JACKSONVILLE – Let's get to it …
Brandon from Asheville, NC
This feels like the third season we have had a big need at tight end. Other than quarterback, which we have a good shot at addressing with the first pick, would you say tight end is the one position we have failed at upgrading? Can an offense thrive with poor tight end play?
The Jaguars have had a big need at tight end for a long time, particularly at receiving tight end. While this team historically has had quality blockers such as Marcedes Lewis at the spot, it has long lacked a dynamic receiving option there. I would expect this would be a focus for the front office moving forward. One player to watch is third-year tight end Josh Oliver, who has potential as a receiver but who has struggled with injuries in both of his NFL seasons. He's interesting, but the team probably won't enter the season assuming he will stay healthy. As far thriving offensively without big production at tight end … it's possible. But having it sure makes it much easier, particularly for a young quarterback. (Or a veteran quarterback, for that matter).
Mark from Gainesville, FL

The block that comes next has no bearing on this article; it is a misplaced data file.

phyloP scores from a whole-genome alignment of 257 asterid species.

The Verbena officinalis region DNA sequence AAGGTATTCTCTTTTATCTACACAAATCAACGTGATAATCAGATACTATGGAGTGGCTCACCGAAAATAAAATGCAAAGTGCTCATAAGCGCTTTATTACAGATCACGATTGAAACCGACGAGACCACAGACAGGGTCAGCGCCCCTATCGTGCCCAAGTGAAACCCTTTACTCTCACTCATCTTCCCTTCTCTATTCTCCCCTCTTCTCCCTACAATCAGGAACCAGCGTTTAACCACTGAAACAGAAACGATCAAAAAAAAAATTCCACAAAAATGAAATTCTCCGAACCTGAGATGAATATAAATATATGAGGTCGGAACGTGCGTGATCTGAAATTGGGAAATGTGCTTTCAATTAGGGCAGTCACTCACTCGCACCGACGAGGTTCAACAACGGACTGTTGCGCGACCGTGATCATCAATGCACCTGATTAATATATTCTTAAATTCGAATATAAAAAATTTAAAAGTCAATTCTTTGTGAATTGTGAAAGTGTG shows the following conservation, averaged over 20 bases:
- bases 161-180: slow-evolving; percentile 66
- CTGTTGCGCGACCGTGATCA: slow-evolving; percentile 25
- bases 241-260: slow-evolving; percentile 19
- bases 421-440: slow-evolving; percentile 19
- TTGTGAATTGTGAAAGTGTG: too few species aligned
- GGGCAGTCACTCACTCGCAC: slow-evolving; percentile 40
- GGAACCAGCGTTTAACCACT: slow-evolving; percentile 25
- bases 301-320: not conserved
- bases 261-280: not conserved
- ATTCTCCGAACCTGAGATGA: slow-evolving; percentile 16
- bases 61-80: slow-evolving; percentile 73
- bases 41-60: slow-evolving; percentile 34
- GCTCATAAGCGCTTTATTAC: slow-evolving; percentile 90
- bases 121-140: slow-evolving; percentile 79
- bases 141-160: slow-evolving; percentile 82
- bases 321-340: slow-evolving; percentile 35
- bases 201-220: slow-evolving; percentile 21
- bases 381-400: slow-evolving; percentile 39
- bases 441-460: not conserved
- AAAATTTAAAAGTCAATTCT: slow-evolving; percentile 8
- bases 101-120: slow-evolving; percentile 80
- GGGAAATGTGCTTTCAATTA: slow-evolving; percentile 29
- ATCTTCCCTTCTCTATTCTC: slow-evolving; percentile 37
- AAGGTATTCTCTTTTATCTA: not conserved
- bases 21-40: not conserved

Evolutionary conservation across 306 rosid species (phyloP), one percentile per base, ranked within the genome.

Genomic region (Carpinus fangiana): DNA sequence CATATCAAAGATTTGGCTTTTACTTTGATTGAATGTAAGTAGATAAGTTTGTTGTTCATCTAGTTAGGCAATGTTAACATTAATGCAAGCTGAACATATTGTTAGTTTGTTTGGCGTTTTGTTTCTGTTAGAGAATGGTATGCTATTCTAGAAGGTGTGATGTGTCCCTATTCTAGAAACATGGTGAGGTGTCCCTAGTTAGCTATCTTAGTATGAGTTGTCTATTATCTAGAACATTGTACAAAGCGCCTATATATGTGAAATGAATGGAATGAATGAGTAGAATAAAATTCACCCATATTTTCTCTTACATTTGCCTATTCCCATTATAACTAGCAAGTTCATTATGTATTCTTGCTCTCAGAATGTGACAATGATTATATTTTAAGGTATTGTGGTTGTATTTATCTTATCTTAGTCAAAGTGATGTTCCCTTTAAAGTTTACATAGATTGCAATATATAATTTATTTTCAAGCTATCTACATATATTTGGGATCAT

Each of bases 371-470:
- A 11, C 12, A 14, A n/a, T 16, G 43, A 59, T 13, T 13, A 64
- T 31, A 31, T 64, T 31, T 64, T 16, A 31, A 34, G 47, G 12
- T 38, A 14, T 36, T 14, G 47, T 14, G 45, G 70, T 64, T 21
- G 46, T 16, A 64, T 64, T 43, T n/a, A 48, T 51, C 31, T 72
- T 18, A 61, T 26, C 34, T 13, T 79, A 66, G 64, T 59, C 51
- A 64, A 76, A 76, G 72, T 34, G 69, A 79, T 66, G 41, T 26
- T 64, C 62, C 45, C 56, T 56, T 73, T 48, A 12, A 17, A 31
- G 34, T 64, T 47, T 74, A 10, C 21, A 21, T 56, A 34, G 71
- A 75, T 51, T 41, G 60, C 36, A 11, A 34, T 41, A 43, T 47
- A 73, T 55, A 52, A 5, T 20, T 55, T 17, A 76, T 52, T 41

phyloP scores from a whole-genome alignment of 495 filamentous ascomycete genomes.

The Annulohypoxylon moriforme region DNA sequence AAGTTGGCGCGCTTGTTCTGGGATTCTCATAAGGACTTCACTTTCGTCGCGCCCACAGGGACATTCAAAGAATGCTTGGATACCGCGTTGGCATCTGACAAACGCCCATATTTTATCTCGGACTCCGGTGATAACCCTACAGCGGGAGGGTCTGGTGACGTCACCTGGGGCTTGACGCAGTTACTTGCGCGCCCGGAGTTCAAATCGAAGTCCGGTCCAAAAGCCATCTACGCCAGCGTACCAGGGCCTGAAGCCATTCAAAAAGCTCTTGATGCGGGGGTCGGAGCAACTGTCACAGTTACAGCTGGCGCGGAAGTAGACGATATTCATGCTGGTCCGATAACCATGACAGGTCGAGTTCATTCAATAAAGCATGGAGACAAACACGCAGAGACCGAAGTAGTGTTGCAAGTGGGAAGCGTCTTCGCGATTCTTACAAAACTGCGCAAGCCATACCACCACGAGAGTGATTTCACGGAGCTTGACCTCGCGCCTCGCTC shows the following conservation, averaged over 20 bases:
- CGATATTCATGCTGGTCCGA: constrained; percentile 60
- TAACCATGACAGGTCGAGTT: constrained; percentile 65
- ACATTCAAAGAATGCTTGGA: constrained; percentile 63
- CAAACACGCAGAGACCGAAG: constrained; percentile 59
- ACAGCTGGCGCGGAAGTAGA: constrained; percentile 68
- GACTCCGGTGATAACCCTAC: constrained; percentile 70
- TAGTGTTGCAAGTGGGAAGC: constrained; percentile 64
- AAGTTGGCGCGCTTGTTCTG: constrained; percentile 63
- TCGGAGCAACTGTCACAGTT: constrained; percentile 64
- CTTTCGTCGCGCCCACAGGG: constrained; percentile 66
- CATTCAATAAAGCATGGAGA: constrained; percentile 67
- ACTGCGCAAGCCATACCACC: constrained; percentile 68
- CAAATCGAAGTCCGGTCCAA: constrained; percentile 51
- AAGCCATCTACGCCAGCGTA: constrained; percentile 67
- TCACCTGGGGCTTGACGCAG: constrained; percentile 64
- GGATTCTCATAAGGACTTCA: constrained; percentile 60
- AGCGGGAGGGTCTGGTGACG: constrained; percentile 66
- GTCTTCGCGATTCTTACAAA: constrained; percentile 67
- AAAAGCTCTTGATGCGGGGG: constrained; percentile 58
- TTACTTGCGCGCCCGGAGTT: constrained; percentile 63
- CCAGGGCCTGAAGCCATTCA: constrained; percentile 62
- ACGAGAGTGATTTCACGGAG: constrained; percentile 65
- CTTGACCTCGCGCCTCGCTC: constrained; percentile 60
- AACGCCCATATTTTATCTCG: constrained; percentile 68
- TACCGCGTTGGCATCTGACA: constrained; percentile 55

O-Zone, we hear a lot about the Jags' need at defensive tackle, but it seems defensive end will be a bigger need next year. If we move to a 3-4, K'Lavon Chaisson and Josh Allen will move to the linebacker positions. Who do we have on the roster now that can play defensive end in a 3-4?
This is a fair point, and it's more a matter of discussing the issue with different terminology. If the Jaguars indeed move to 3-4 defense from a 4-3 next season – which seems possible and even likely – then the issues the team had at defensive tackle in a sense become some of the same issues at defensive end. Taven Bryan, Dawuane Smoot and Adam Gotsis could be possibilities. Even assuming those players can effectively play the spot, more depth and stoutness is needed – as was the case at defensive tackle in a 4-3. The thought here at the end of last season was the Jaguars needed to address defensive tackle in a big way – potentially in free agency and the draft. That applies to the end position in a 3-4.
Unhipcat from b-bar-h, ca
JOHN! Does this mean the Culligan Girl will be in teal this year?
I have no idea what you're talking about.
Zac from Austin, Tejas
Drama sells. That's the only reason that the number of quarterbacks that are a "reportedly better fit for No. 1 overall" are on a steady increase. When there is nothing to write about the No. 1, it's time to start looking and writing about No. 2.